byte[] arr = new byte[4];
    for(int i = 0; i < 4; i++) {
        arr[i] = (byte) (hash >> 8*i)
    }

    String s = new String(arr);
    System.out.println(s);
    This generates a pseudo-random String. Keep in mind that, if you want to have only values from a-Z, you will have to do some more operations on your bytes.
     
    #10 Schottky, Feb 6, 2020
    Last edited: Feb 6, 2020
  11. TeamBergerhealer

    Supporter

    I had a similar question a while back. I wanted to have a random looking hash for classes I was generating at runtime. I ended up using something I found on stackoverflow (cant find it, shouldve put a link in the source code...) plus a counter to produce a random-looking hash with 0 collisions:

    Code:
    https://github.com/bergerhealer/Mou...er/mountiplex/reflection/util/UniqueHash.java

    You can convert it to base64/hex for a random looking hash. If your aim is for the next value to be unpredictable and you're dealing with security/crypto, obviously do not use this. This was just for looking nice.
     
  12. it's for a referral code system. I kinda don't want users to type in a whole UUID to redeem.

    Even then, it'll be eventually be slow when checking if the number is in the used list.

    Yeah that might work. I can easily modify it to make sure that I always get a certain length.
     
  13. SteelPhoenix

    Moderator

    You could also convert the player's first join time to a radix 36 string. This would result in an 8 character long string without collisions (very unlikely two players join on the same millisecond)
     
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  14. Literally my solution...

    Edit: nvm, that hash is way better. Sorry for the offense
     
    #14 Schottky, Feb 7, 2020
    Last edited: Feb 7, 2020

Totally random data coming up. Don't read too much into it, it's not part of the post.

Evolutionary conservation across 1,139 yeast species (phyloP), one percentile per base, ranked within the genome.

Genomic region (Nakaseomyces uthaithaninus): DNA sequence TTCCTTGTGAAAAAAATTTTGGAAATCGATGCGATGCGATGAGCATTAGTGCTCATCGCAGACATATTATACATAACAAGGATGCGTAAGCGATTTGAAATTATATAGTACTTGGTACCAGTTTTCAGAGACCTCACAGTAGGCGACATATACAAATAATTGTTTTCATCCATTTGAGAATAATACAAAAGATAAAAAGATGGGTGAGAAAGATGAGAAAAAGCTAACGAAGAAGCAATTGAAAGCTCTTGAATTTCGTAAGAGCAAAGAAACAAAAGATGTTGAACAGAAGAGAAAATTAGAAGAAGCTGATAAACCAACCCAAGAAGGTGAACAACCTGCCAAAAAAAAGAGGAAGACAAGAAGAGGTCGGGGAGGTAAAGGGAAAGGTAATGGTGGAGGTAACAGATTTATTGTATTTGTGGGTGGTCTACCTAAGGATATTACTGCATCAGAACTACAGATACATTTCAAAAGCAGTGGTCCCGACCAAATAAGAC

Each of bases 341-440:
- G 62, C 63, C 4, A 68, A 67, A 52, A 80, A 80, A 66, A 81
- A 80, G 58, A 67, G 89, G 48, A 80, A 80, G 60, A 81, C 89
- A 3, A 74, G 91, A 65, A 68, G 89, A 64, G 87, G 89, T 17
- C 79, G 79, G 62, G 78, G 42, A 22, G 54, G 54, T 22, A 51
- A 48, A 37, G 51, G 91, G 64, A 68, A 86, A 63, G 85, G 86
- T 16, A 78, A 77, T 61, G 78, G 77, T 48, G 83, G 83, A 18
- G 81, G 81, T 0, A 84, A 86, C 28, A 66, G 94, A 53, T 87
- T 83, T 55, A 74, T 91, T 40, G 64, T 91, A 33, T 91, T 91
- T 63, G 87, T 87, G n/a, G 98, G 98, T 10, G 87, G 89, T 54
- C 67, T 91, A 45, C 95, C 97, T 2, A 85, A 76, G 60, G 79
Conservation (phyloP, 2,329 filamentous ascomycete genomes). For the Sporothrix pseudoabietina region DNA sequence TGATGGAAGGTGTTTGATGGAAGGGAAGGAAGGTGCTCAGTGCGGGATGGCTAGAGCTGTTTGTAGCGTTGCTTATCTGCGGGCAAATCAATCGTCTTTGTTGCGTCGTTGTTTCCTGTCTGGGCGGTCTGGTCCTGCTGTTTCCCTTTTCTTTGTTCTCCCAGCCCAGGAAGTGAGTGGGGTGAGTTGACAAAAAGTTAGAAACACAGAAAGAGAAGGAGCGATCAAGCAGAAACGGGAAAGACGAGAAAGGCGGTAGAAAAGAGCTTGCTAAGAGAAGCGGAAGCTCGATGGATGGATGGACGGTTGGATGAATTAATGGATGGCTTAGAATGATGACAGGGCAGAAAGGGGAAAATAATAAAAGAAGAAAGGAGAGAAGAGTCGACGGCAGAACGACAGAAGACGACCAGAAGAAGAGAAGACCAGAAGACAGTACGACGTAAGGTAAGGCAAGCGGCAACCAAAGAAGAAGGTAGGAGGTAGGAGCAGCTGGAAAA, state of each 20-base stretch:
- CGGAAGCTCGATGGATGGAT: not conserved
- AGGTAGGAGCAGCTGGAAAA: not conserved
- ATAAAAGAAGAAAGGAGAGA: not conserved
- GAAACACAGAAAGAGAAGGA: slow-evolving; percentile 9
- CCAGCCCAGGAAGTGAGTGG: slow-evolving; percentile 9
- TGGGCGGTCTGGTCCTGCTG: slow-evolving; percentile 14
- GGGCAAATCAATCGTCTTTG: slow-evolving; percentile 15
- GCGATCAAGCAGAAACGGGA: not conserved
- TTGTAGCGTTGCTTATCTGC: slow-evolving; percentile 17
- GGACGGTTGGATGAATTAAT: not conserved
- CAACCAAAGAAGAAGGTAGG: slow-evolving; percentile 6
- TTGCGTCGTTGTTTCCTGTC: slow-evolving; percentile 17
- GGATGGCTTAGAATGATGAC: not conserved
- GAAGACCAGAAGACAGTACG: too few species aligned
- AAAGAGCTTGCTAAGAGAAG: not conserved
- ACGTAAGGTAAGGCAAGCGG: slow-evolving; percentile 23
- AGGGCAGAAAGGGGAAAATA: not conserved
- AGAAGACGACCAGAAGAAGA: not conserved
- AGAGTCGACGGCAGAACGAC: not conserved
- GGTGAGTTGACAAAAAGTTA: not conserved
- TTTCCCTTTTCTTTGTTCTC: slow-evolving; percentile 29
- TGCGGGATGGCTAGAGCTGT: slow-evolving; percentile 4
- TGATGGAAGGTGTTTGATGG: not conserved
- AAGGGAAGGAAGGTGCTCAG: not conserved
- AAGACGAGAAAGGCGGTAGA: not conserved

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  15. BananaPuncher714

    Supporter

    Why not just incrementally increase the code each time you need to generate a new one? This way, you can store the players in an array, and use the length to check for the last code used. You can probably find a way to convert an integer into a code, but I would personally keep it entirely numbers, since it's a bit simpler especially since then you don't have to worry about capitalization, or if the I looks like a lowercase l. Assuming this is for a referral system, I don't think you're concerned about keeping the code secret.
     
  16. With numbers there are 10 possibilities, with letters there are 26 possibilities.
     
  17. Why not just have them type the players name rather than the code?
     
  18. Cause people can switch username at anytime since UUIDs.
     
  19. Is radix 36 the same as base 36?
     
  20. SteelPhoenix

    Moderator

    Yes and Java comes with some handy-dandy methods for conversion
    Code (Java):
    long l = ...;
    String s = Long.toString(l, 36);
    long l2 = Long.parseLong(s, 36);
    assert l == l2 : "Values are not equal";
    These characters are used as digits: 0123456789abcdefghijklmnopqrstuvwxyz